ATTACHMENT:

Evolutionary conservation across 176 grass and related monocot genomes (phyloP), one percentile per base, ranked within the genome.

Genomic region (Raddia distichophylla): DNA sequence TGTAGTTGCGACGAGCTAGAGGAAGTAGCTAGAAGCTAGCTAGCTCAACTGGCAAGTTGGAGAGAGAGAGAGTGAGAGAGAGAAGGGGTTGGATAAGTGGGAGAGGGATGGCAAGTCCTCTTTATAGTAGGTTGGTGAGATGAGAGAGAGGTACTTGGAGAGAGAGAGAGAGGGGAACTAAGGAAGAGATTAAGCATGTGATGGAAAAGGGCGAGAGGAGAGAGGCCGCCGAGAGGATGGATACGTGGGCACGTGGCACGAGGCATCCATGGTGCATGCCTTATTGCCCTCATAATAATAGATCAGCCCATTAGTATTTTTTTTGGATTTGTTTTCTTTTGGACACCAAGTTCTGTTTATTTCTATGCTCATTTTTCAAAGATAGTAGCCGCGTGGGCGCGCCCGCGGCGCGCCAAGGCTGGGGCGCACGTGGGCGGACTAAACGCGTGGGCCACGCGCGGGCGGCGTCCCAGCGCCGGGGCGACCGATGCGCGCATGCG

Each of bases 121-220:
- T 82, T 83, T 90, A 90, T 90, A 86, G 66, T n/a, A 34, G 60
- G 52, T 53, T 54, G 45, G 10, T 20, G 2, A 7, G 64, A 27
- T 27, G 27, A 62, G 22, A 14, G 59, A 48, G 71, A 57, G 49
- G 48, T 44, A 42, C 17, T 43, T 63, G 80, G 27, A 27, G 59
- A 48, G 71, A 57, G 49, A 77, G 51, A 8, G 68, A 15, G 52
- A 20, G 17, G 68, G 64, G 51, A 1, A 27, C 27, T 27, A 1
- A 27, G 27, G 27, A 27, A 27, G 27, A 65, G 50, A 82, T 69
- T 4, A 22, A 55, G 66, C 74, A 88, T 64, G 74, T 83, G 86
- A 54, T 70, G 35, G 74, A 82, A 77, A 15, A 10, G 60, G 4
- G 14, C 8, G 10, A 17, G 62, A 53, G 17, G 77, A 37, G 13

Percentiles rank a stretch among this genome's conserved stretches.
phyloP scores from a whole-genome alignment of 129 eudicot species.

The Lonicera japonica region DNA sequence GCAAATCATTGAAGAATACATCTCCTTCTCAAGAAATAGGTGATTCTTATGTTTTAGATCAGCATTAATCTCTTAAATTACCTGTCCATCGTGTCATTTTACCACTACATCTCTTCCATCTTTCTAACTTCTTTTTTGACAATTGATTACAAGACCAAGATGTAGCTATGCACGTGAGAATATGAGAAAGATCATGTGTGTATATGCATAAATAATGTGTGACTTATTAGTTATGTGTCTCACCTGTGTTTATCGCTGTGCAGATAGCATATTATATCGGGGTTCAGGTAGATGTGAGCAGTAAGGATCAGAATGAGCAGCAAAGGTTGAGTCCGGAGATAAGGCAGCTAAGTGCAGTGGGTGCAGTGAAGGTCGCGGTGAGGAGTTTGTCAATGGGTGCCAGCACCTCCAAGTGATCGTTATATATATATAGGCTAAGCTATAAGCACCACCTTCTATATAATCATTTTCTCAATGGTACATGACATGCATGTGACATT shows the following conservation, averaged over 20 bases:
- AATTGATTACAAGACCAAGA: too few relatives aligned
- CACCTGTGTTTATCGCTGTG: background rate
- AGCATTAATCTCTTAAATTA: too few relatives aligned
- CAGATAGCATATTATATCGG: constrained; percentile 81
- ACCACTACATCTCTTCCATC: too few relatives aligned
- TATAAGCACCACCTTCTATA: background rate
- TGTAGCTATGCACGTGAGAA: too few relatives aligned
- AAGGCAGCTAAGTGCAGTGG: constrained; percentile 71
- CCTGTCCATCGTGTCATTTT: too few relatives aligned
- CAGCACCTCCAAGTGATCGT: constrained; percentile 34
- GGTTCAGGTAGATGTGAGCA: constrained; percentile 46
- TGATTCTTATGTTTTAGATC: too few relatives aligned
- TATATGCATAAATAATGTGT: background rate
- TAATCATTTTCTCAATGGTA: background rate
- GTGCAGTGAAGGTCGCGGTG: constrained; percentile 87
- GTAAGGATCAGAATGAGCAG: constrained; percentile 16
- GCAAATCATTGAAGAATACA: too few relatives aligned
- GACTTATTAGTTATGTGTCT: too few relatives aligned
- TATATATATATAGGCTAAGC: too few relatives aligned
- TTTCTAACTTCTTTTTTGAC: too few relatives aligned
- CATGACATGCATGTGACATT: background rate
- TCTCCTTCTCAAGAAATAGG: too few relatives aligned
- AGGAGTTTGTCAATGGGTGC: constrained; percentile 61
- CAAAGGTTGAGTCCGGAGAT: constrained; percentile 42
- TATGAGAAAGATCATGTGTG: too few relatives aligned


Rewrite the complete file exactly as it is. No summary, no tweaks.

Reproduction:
Evolutionary conservation across 176 grass and related monocot genomes (phyloP), one percentile per base, ranked within the genome.

Genomic region (Raddia distichophylla): DNA sequence TGTAGTTGCGACGAGCTAGAGGAAGTAGCTAGAAGCTAGCTAGCTCAACTGGCAAGTTGGAGAGAGAGAGAGTGAGAGAGAGAAGGGGTTGGATAAGTGGGAGAGGGATGGCAAGTCCTCTTTATAGTAGGTTGGTGAGATGAGAGAGAGGTACTTGGAGAGAGAGAGAGAGGGGAACTAAGGAAGAGATTAAGCATGTGATGGAAAAGGGCGAGAGGAGAGAGGCCGCCGAGAGGATGGATACGTGGGCACGTGGCACGAGGCATCCATGGTGCATGCCTTATTGCCCTCATAATAATAGATCAGCCCATTAGTATTTTTTTTGGATTTGTTTTCTTTTGGACACCAAGTTCTGTTTATTTCTATGCTCATTTTTCAAAGATAGTAGCCGCGTGGGCGCGCCCGCGGCGCGCCAAGGCTGGGGCGCACGTGGGCGGACTAAACGCGTGGGCCACGCGCGGGCGGCGTCCCAGCGCCGGGGCGACCGATGCGCGCATGCG

Each of bases 121-220:
- T 82, T 83, T 90, A 90, T 90, A 86, G 66, T n/a, A 34, G 60
- G 52, T 53, T 54, G 45, G 10, T 20, G 2, A 7, G 64, A 27
- T 27, G 27, A 62, G 22, A 14, G 59, A 48, G 71, A 57, G 49
- G 48, T 44, A 42, C 17, T 43, T 63, G 80, G 27, A 27, G 59
- A 48, G 71, A 57, G 49, A 77, G 51, A 8, G 68, A 15, G 52
- A 20, G 17, G 68, G 64, G 51, A 1, A 27, C 27, T 27, A 1
- A 27, G 27, G 27, A 27, A 27, G 27, A 65, G 50, A 82, T 69
- T 4, A 22, A 55, G 66, C 74, A 88, T 64, G 74, T 83, G 86
- A 54, T 70, G 35, G 74, A 82, A 77, A 15, A 10, G 60, G 4
- G 14, C 8, G 10, A 17, G 62, A 53, G 17, G 77, A 37, G 13

Percentiles rank a stretch among this genome's conserved stretches.
phyloP scores from a whole-genome alignment of 129 eudicot species.

The Lonicera japonica region DNA sequence GCAAATCATTGAAGAATACATCTCCTTCTCAAGAAATAGGTGATTCTTATGTTTTAGATCAGCATTAATCTCTTAAATTACCTGTCCATCGTGTCATTTTACCACTACATCTCTTCCATCTTTCTAACTTCTTTTTTGACAATTGATTACAAGACCAAGATGTAGCTATGCACGTGAGAATATGAGAAAGATCATGTGTGTATATGCATAAATAATGTGTGACTTATTAGTTATGTGTCTCACCTGTGTTTATCGCTGTGCAGATAGCATATTATATCGGGGTTCAGGTAGATGTGAGCAGTAAGGATCAGAATGAGCAGCAAAGGTTGAGTCCGGAGATAAGGCAGCTAAGTGCAGTGGGTGCAGTGAAGGTCGCGGTGAGGAGTTTGTCAATGGGTGCCAGCACCTCCAAGTGATCGTTATATATATATAGGCTAAGCTATAAGCACCACCTTCTATATAATCATTTTCTCAATGGTACATGACATGCATGTGACATT shows the following conservation, averaged over 20 bases:
- AATTGATTACAAGACCAAGA: too few relatives aligned
- CACCTGTGTTTATCGCTGTG: background rate
- AGCATTAATCTCTTAAATTA: too few relatives aligned
- CAGATAGCATATTATATCGG: constrained; percentile 81
- ACCACTACATCTCTTCCATC: too few relatives aligned
- TATAAGCACCACCTTCTATA: background rate
- TGTAGCTATGCACGTGAGAA: too few relatives aligned
- AAGGCAGCTAAGTGCAGTGG: constrained; percentile 71
- CCTGTCCATCGTGTCATTTT: too few relatives aligned
- CAGCACCTCCAAGTGATCGT: constrained; percentile 34
- GGTTCAGGTAGATGTGAGCA: constrained; percentile 46
- TGATTCTTATGTTTTAGATC: too few relatives aligned
- TATATGCATAAATAATGTGT: background rate
- TAATCATTTTCTCAATGGTA: background rate
- GTGCAGTGAAGGTCGCGGTG: constrained; percentile 87
- GTAAGGATCAGAATGAGCAG: constrained; percentile 16
- GCAAATCATTGAAGAATACA: too few relatives aligned
- GACTTATTAGTTATGTGTCT: too few relatives aligned
- TATATATATATAGGCTAAGC: too few relatives aligned
- TTTCTAACTTCTTTTTTGAC: too few relatives aligned
- CATGACATGCATGTGACATT: background rate
- TCTCCTTCTCAAGAAATAGG: too few relatives aligned
- AGGAGTTTGTCAATGGGTGC: constrained; percentile 61
- CAAAGGTTGAGTCCGGAGAT: constrained; percentile 42
- TATGAGAAAGATCATGTGTG: too few relatives aligned